I remember the first time I heard about reality TV.  I was home from college for the summer and my parents had taken me out to their local Mexican restaurant, Paco’s (rest in peace).   Between bites of fajita, my mom and dad were gushing about some new wacky show called Survivor.

“The contestants have to complete challenges for food on a desert island,” said my mom.  “If they don’t win, they don’t get to eat.  And they have to make alliances with each other so they don’t get voted off the island at the tribal council.  All the starving and fighting and pain – it’s all captured on tape.  It’s AWESOME!”

I wanted to ask if the cameras even caught the contestants taking a dump, but I was too busy being mortified at the concept of a television show using money as bait for people to act their absolute worst on camera.  For all the world to see.  How disgusting!

And now, here I am with an online journal documenting the ups and downs of my son Seabass’ life for all the world to see.  And bowel movements definitely happen here.

It used to be bad enough that parents brought out “brag books” to show photos of their kids in various states of undress to complete strangers.  Now, we can take a photo, upload it to the internet and broadcast Jimmy’s first potty to an entire world of strangers in real time.   Better yet, we can *ahem* share our personal opinions about child-rearing with strangers and *ahem* graciously receive their thoughts in return. 

This is dangerous technology for someone like me.  You see, I have a rare disease known as BTS.  Blogging Tourette Syndrome.  I have no control over what I write; whatever’s buried in my subconscious just flies onto the page and I click “PUBLISH” before I take a moment to think.  Thankfully, Jake is sensible. I can’t tell you the number of times I’ve started to blog about our post-Seabass sex life (“People need to know this!”) only to be shut down by an appropriately private husband (“No, Jaime, they definitely do not need to know this.  Use your BRAIN.  People IN MY OFFICE read your blog.”).  Thank God for him.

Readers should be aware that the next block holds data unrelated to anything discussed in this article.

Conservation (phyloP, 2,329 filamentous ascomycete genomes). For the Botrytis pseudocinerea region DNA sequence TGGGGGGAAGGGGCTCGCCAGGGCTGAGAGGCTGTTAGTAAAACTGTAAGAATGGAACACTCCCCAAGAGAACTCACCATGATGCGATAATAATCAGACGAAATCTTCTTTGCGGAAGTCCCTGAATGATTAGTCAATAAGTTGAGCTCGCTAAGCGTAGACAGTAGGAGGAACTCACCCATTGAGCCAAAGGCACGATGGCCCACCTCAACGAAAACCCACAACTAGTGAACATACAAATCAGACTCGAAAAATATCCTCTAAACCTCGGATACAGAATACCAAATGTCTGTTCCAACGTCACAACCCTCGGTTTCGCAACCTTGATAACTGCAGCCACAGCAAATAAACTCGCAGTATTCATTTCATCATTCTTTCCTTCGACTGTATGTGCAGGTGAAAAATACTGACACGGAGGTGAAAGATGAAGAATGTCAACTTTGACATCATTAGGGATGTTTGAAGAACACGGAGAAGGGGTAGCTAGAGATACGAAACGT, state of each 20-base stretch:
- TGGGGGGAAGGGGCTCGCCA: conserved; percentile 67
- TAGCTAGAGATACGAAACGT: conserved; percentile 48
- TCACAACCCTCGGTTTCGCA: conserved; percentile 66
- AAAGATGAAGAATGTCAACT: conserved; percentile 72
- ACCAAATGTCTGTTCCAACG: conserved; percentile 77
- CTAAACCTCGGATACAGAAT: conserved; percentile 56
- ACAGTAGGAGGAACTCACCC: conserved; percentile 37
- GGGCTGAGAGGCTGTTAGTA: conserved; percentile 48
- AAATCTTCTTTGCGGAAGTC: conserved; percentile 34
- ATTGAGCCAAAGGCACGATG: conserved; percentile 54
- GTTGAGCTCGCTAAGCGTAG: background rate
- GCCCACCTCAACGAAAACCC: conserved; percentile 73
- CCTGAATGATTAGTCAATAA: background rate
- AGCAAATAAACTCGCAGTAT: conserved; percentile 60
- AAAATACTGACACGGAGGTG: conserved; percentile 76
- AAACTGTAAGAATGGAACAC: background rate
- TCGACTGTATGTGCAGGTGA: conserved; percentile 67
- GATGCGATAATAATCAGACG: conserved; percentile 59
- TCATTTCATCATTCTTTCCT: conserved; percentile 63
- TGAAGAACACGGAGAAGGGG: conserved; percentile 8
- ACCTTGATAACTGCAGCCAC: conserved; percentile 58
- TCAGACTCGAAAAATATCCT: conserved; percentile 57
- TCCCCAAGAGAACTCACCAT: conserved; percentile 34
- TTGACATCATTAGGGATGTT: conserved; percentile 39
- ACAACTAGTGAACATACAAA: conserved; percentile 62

You know who should be thanking Jake for putting boundaries on me?  Seabass.  That poor child has been publicized as a crying and peeing, butt-stealing, dog-eateneasily-abandoned, frustration-causing and depression-inducing little boy.  And that’s not even mentioning the dandruff!  What happens when he’s old enough to hear about what I’ve written from his friends?  “Hey Seabass, I hear you peed the bed again.  Nice job.  Now I’m gonna have to beat you up.”  (Jake assures me this will never happen because with a name like Seabass, you tend to be the beater-upper-guy, not the beaten-up-guy.) 

Okay, so I would never really blog about my child wetting the bed.  Because Jake would stop me. 

It’s amazing to me what other bloggers write about sometimes, though.  Take Heather Armstrong, for example.  Her blog, www.dooce.com is one of the most highly-respected and widely-read blogs out there.  And why?  Because she writes (beautifully and hilariously) about things that no one in their right mind would EVER EVER EVER post on the internet.  She’s actually so open that she was fired from her job for writing about her boss in 2003 and had a verb named after her: “to be dooced” is to be fired from your job for blogging about it.  Now she blogs full-time and gets paid a bunch for it.  Talk about irony.

Or Penelope Trunk, whose blog posts include everything from her time in a mental ward to a crumbling relationship with her husband, yes, CURRENT husband.

And Jill Smokler of www.ScaryMommy.com?  Let’s just say the weather’s cloudy with a chance of F-bombs.

To join the ranks of these much-revered and oft-followed women in baring it all and watching the comments roll in is very enticing.  Some days, I’m so tempted to tell you the details of Seabass’ natural birth and the havoc it wreaked below the belt I could just scream.  Or about my cellulite.  Or about our post-Seabass sex life.  (My apologies to any and all relatives.  But while I’m at it, you may as well know that, yes, we have had sex.) 

I think for now, I’ll just play it safe. 

Ah, who am I fooling?  If you stick around long enough, you’ll probably hear it all.  Oh look, here comes Jake.